Your prestige in the sight of ur relatives is going to change until the end of your life on viewing ur video tape.

Pleas not to distribute ur clip will not be answered, for the mail is hacked and soon the access to it will be denied.

Screenshot of the text file attached to the "Within 96 hours I'll ruin your prestige" emails (attachment filename consists of the recipient's name and surname):

Within 96 hours I'll ruin your prestige scam email attachment

Text presented in this file:

1D4KLYfpwvKtqBr3Ew3GpSmdQ17f58cS5k Bitcoin wallet, send 1450 $

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Quick menu:

Types of malicious emails:

Phishing email icon Phishing Emails

Most commonly, cybercriminals use deceptive emails to trick Internet users into giving away their sensitive private information, for example, login information for various online services, email accounts, or online banking information.

Such attacks are called phishing. In a phishing attack, cybercriminals usually send an email message with some popular service logo (for example, Microsoft, DHL, Amazon, Netflix), create urgency (wrong shipping address, expired password, etc.), and place a link which they hope their potential victims will click on.

After clicking the link presented in such email message, victims are redirected to a fake website that looks identical or extremely similar to the original one. Victims are then asked to enter their password, credit card details, or some other information that gets stolen by cybercriminals.

Email-virus icon Emails with Malicious Attachments

Another popular attack vector is email spam with malicious attachments that infect users' computers with malware. Malicious attachments usually carry trojans that are capable of stealing passwords, banking information, and other sensitive information.

In such attacks, cybercriminals' main goal is to trick their potential victims into opening an infected email attachment. To achieve this goal, email messages usually talk about recently received invoices, faxes, or voice messages.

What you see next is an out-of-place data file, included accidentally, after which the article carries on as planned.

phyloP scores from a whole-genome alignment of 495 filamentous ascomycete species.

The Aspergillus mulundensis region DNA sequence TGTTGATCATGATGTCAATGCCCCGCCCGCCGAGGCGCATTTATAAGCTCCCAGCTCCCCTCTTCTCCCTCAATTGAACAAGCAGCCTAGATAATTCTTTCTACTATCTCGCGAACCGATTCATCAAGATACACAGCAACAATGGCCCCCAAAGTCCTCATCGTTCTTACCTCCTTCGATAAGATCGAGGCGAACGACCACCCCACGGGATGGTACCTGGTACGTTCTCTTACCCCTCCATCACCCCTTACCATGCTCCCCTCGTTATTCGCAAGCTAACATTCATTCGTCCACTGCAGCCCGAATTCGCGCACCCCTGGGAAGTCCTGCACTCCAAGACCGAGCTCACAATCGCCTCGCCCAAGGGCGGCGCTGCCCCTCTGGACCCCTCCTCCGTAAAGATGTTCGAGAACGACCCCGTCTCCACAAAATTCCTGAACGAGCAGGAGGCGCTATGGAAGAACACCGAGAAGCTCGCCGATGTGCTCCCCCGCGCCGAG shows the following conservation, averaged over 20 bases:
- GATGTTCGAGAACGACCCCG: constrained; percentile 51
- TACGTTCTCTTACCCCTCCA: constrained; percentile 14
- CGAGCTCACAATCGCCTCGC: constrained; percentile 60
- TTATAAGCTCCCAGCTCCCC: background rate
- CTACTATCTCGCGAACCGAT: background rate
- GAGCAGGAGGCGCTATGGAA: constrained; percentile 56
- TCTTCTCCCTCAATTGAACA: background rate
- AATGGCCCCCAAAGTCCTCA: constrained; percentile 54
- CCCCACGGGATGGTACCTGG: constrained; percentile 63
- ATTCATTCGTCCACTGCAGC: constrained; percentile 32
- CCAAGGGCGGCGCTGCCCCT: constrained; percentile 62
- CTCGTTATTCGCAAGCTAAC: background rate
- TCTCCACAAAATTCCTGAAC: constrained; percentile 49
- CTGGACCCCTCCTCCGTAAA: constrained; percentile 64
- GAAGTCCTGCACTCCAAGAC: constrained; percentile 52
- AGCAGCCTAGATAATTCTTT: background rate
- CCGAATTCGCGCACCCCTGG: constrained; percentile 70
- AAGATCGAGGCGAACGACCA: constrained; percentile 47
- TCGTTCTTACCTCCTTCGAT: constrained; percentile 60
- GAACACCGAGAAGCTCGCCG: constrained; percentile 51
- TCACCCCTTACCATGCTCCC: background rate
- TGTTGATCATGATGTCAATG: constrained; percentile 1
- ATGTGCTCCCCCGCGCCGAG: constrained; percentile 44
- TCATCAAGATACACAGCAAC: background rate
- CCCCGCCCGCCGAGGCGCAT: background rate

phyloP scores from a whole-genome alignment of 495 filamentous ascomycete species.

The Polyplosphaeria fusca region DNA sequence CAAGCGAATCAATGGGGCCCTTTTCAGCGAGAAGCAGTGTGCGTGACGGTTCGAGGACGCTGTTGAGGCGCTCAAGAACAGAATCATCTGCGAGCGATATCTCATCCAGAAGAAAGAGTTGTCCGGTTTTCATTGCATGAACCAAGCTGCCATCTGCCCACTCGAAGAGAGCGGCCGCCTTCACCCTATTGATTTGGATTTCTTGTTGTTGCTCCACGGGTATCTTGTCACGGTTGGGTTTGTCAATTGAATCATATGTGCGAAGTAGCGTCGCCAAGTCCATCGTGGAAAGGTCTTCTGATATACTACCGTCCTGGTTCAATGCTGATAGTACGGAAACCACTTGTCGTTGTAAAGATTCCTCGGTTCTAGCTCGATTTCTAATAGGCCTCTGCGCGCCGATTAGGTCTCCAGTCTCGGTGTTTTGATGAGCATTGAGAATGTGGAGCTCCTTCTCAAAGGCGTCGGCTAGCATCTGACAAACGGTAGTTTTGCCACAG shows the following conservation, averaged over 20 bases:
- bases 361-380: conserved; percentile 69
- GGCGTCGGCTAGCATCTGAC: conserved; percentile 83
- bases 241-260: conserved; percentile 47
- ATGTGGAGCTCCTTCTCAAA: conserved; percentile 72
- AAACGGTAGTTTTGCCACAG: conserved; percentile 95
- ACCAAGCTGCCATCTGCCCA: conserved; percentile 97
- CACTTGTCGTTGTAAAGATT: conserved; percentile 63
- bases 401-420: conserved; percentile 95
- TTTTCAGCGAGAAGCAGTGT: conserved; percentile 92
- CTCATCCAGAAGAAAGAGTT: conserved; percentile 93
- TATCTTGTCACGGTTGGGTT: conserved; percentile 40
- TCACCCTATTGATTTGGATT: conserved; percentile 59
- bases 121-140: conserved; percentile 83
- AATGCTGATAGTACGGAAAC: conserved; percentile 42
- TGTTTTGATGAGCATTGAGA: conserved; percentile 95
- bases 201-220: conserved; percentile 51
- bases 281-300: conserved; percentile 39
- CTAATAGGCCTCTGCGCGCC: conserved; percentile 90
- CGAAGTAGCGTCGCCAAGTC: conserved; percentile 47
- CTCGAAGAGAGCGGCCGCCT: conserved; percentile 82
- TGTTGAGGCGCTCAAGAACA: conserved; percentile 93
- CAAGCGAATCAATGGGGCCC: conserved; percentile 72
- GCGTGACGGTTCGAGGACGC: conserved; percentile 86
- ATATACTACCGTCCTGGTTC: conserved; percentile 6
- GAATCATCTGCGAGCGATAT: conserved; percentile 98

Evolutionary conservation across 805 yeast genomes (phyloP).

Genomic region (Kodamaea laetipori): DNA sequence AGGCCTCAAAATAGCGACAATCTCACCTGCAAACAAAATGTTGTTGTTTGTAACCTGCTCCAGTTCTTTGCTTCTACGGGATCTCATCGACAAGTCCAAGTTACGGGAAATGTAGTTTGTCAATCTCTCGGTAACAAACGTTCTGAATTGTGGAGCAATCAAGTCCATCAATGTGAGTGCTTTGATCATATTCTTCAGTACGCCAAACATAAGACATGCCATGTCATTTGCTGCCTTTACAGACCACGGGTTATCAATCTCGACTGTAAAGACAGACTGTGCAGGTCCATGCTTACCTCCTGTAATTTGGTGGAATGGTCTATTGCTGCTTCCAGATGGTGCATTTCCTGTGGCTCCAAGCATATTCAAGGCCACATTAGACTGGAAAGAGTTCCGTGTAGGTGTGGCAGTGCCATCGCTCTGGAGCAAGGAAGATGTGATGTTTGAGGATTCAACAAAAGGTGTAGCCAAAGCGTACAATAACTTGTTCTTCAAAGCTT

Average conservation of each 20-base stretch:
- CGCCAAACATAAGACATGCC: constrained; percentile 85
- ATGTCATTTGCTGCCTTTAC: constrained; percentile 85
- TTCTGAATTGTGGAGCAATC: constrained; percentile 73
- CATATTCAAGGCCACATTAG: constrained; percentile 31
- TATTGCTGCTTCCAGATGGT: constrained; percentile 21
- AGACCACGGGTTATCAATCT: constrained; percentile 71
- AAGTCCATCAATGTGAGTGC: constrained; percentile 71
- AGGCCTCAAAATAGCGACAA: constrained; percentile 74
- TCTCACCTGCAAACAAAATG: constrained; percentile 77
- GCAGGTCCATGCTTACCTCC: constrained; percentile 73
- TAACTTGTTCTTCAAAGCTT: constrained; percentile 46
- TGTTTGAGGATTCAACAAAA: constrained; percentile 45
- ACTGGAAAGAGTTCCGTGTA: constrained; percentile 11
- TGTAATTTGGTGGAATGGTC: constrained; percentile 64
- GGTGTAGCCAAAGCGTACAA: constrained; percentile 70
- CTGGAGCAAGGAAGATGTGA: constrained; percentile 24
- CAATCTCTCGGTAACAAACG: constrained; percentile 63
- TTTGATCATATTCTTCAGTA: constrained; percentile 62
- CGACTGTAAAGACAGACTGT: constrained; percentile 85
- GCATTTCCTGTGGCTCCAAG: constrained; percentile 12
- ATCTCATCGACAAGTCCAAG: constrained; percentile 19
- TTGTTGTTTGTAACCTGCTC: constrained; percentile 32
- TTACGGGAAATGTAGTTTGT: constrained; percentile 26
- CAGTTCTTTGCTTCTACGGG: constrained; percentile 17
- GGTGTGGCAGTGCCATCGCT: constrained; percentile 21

If a potential victim falls for the lure and opens the attachment, their computers get infected, and cybercriminals can collect a lot of sensitive information.

While it's a more complicated method to steal personal information (spam filters and antivirus programs usually detect such attempts), if successful, cybercriminals can get a much wider array of data and can collect information for a long period of time.

Sextortion email icon Sextortion Emails

This is a type of phishing. In this case, users receive an email claiming that a cybercriminal could access the webcam of the potential victim and has a video recording of one's masturbation.

To get rid of the video, victims are asked to pay a ransom (usually using Bitcoin or another cryptocurrency). Nevertheless, all of these claims are false - users who receive such emails should ignore and delete them.

How to spot a malicious email?

While cyber criminals try to make their lure emails look trustworthy, here are some things that you should look for when trying to spot a phishing email:

  • Check the sender's ("from") email address: Hover your mouse over the "from" address and check if it's legitimate. For example, if you received an email from Microsoft, be sure to check if the email address is @microsoft.com and not something suspicious like @m1crosoft.com, @microsfot.com, @account-security-noreply.com, etc.